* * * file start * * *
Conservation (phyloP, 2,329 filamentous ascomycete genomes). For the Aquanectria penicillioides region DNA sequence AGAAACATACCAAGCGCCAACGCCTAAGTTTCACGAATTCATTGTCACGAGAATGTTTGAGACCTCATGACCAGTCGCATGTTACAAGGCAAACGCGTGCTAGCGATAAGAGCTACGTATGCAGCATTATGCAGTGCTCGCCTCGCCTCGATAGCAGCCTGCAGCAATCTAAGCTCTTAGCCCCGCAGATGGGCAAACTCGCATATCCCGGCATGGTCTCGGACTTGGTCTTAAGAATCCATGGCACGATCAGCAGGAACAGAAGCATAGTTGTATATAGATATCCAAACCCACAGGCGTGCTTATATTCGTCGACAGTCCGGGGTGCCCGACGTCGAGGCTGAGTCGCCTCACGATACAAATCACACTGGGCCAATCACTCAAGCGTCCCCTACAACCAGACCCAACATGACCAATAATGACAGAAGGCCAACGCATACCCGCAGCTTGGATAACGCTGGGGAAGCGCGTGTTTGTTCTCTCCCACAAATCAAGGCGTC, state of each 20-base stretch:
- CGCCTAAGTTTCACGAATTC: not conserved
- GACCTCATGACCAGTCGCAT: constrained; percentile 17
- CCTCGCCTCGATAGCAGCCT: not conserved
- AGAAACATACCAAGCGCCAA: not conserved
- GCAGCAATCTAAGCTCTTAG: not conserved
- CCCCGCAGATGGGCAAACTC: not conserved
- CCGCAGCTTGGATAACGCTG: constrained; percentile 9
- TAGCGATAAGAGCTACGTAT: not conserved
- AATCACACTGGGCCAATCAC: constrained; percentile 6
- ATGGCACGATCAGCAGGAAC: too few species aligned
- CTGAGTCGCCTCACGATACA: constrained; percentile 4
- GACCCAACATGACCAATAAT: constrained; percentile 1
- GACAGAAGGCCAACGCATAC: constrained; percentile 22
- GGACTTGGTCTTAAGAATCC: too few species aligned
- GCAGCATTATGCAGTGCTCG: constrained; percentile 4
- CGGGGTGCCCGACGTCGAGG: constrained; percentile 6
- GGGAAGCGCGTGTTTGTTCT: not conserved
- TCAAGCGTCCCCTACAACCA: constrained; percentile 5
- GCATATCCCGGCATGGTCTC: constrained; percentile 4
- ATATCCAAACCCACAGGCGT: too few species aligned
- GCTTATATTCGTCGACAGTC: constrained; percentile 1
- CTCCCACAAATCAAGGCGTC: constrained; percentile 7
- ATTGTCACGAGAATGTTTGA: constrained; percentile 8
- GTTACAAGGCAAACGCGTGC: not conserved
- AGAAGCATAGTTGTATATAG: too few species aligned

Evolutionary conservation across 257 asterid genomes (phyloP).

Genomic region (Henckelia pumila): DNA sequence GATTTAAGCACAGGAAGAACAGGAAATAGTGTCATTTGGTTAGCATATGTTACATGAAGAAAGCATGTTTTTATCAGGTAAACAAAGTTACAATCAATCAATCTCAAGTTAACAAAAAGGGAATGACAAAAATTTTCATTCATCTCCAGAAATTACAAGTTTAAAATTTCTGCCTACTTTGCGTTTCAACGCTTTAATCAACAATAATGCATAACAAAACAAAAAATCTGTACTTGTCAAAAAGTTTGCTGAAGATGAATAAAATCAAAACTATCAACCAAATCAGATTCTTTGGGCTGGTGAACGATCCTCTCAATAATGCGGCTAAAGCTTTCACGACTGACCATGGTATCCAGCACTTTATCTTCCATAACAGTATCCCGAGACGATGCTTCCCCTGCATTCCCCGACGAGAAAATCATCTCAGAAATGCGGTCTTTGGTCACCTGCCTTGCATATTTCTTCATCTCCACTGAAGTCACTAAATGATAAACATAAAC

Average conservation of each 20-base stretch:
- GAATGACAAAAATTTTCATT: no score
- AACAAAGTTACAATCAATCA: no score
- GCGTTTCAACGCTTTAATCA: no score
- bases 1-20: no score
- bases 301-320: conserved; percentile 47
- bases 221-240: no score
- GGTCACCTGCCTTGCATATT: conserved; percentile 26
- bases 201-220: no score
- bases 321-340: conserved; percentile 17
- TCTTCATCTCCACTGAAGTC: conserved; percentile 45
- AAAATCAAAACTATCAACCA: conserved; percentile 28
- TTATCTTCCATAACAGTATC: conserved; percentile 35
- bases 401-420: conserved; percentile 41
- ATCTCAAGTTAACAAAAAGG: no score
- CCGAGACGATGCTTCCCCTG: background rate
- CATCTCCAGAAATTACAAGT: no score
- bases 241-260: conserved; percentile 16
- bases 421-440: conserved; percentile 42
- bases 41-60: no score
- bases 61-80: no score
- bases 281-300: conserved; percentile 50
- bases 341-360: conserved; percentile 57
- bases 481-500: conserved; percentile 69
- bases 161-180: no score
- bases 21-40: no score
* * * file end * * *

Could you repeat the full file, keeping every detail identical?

Conservation (phyloP, 2,329 filamentous ascomycete genomes). For the Aquanectria penicillioides region DNA sequence AGAAACATACCAAGCGCCAACGCCTAAGTTTCACGAATTCATTGTCACGAGAATGTTTGAGACCTCATGACCAGTCGCATGTTACAAGGCAAACGCGTGCTAGCGATAAGAGCTACGTATGCAGCATTATGCAGTGCTCGCCTCGCCTCGATAGCAGCCTGCAGCAATCTAAGCTCTTAGCCCCGCAGATGGGCAAACTCGCATATCCCGGCATGGTCTCGGACTTGGTCTTAAGAATCCATGGCACGATCAGCAGGAACAGAAGCATAGTTGTATATAGATATCCAAACCCACAGGCGTGCTTATATTCGTCGACAGTCCGGGGTGCCCGACGTCGAGGCTGAGTCGCCTCACGATACAAATCACACTGGGCCAATCACTCAAGCGTCCCCTACAACCAGACCCAACATGACCAATAATGACAGAAGGCCAACGCATACCCGCAGCTTGGATAACGCTGGGGAAGCGCGTGTTTGTTCTCTCCCACAAATCAAGGCGTC, state of each 20-base stretch:
- CGCCTAAGTTTCACGAATTC: not conserved
- GACCTCATGACCAGTCGCAT: constrained; percentile 17
- CCTCGCCTCGATAGCAGCCT: not conserved
- AGAAACATACCAAGCGCCAA: not conserved
- GCAGCAATCTAAGCTCTTAG: not conserved
- CCCCGCAGATGGGCAAACTC: not conserved
- CCGCAGCTTGGATAACGCTG: constrained; percentile 9
- TAGCGATAAGAGCTACGTAT: not conserved
- AATCACACTGGGCCAATCAC: constrained; percentile 6
- ATGGCACGATCAGCAGGAAC: too few species aligned
- CTGAGTCGCCTCACGATACA: constrained; percentile 4
- GACCCAACATGACCAATAAT: constrained; percentile 1
- GACAGAAGGCCAACGCATAC: constrained; percentile 22
- GGACTTGGTCTTAAGAATCC: too few species aligned
- GCAGCATTATGCAGTGCTCG: constrained; percentile 4
- CGGGGTGCCCGACGTCGAGG: constrained; percentile 6
- GGGAAGCGCGTGTTTGTTCT: not conserved
- TCAAGCGTCCCCTACAACCA: constrained; percentile 5
- GCATATCCCGGCATGGTCTC: constrained; percentile 4
- ATATCCAAACCCACAGGCGT: too few species aligned
- GCTTATATTCGTCGACAGTC: constrained; percentile 1
- CTCCCACAAATCAAGGCGTC: constrained; percentile 7
- ATTGTCACGAGAATGTTTGA: constrained; percentile 8
- GTTACAAGGCAAACGCGTGC: not conserved
- AGAAGCATAGTTGTATATAG: too few species aligned

Evolutionary conservation across 257 asterid genomes (phyloP).

Genomic region (Henckelia pumila): DNA sequence GATTTAAGCACAGGAAGAACAGGAAATAGTGTCATTTGGTTAGCATATGTTACATGAAGAAAGCATGTTTTTATCAGGTAAACAAAGTTACAATCAATCAATCTCAAGTTAACAAAAAGGGAATGACAAAAATTTTCATTCATCTCCAGAAATTACAAGTTTAAAATTTCTGCCTACTTTGCGTTTCAACGCTTTAATCAACAATAATGCATAACAAAACAAAAAATCTGTACTTGTCAAAAAGTTTGCTGAAGATGAATAAAATCAAAACTATCAACCAAATCAGATTCTTTGGGCTGGTGAACGATCCTCTCAATAATGCGGCTAAAGCTTTCACGACTGACCATGGTATCCAGCACTTTATCTTCCATAACAGTATCCCGAGACGATGCTTCCCCTGCATTCCCCGACGAGAAAATCATCTCAGAAATGCGGTCTTTGGTCACCTGCCTTGCATATTTCTTCATCTCCACTGAAGTCACTAAATGATAAACATAAAC

Average conservation of each 20-base stretch:
- GAATGACAAAAATTTTCATT: no score
- AACAAAGTTACAATCAATCA: no score
- GCGTTTCAACGCTTTAATCA: no score
- bases 1-20: no score
- bases 301-320: conserved; percentile 47
- bases 221-240: no score
- GGTCACCTGCCTTGCATATT: conserved; percentile 26
- bases 201-220: no score
- bases 321-340: conserved; percentile 17
- TCTTCATCTCCACTGAAGTC: conserved; percentile 45
- AAAATCAAAACTATCAACCA: conserved; percentile 28
- TTATCTTCCATAACAGTATC: conserved; percentile 35
- bases 401-420: conserved; percentile 41
- ATCTCAAGTTAACAAAAAGG: no score
- CCGAGACGATGCTTCCCCTG: background rate
- CATCTCCAGAAATTACAAGT: no score
- bases 241-260: conserved; percentile 16
- bases 421-440: conserved; percentile 42
- bases 41-60: no score
- bases 61-80: no score
- bases 281-300: conserved; percentile 50
- bases 341-360: conserved; percentile 57
- bases 481-500: conserved; percentile 69
- bases 161-180: no score
- bases 21-40: no score